BCC is the most common of the three types of skin cancer. It is correlated with accumulated exposure, but is more strongly associated with the number of sunburn episodes over the course of a lifetime, particularly childhood sunburns. This is a pattern of intermittent exposure (Armstrong and Kricker 2001). BCC tumors occur on commonly exposed skin, usually on the head. Regularly highly exposed areas like the backs of the hands are rarely affected by BCC, but the occasionally sunburned regions like the trunk are more often affected. It grows invasively but is less likely to metastasize than SCC or melanoma tumors (de Gruijl 1999).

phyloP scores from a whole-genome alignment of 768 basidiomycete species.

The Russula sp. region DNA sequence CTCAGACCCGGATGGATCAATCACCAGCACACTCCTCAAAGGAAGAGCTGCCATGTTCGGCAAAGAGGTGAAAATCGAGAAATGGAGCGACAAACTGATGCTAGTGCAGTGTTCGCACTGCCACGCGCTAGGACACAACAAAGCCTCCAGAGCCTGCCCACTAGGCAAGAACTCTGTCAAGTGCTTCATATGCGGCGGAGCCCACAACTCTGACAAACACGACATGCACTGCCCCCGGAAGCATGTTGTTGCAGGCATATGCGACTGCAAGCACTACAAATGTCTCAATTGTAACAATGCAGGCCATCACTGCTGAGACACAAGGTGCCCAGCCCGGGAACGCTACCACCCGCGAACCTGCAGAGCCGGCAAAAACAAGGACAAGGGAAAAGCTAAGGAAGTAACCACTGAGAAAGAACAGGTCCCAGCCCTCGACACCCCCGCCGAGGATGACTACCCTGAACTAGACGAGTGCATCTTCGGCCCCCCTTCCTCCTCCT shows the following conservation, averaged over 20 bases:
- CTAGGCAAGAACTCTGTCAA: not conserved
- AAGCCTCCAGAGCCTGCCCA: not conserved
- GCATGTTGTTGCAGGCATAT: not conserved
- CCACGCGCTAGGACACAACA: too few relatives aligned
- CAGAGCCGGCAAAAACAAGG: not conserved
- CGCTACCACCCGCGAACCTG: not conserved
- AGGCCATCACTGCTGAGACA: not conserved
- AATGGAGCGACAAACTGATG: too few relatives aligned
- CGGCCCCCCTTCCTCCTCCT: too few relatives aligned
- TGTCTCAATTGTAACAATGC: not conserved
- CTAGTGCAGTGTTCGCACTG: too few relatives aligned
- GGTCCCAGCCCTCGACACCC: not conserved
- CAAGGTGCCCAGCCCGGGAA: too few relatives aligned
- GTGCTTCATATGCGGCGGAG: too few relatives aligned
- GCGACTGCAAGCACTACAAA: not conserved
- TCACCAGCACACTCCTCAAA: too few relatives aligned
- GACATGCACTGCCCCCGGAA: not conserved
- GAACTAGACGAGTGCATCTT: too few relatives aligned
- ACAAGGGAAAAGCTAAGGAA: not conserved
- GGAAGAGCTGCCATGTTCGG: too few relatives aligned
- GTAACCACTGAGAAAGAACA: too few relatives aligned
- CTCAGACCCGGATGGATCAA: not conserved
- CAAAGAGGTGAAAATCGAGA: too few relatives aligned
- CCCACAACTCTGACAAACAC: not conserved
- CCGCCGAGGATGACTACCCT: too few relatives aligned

Melanoma is the least common but most deadly form of skin cancer. It grows very aggressively and metastasizes rapidly. Melanoma is not linked to accumulated ultraviolet radiation exposure. It is strongly correlated with infrequent severe sunburns, especially those during childhood. Melanoma’s association with intermittent sun exposure patterns is even stronger than that of BCC (Armstrong and Kricker 2001). Though melanoma often occurs on highly exposed parts of the body, it is distributed more widely than either SCC or BCC (English et al. 1997).
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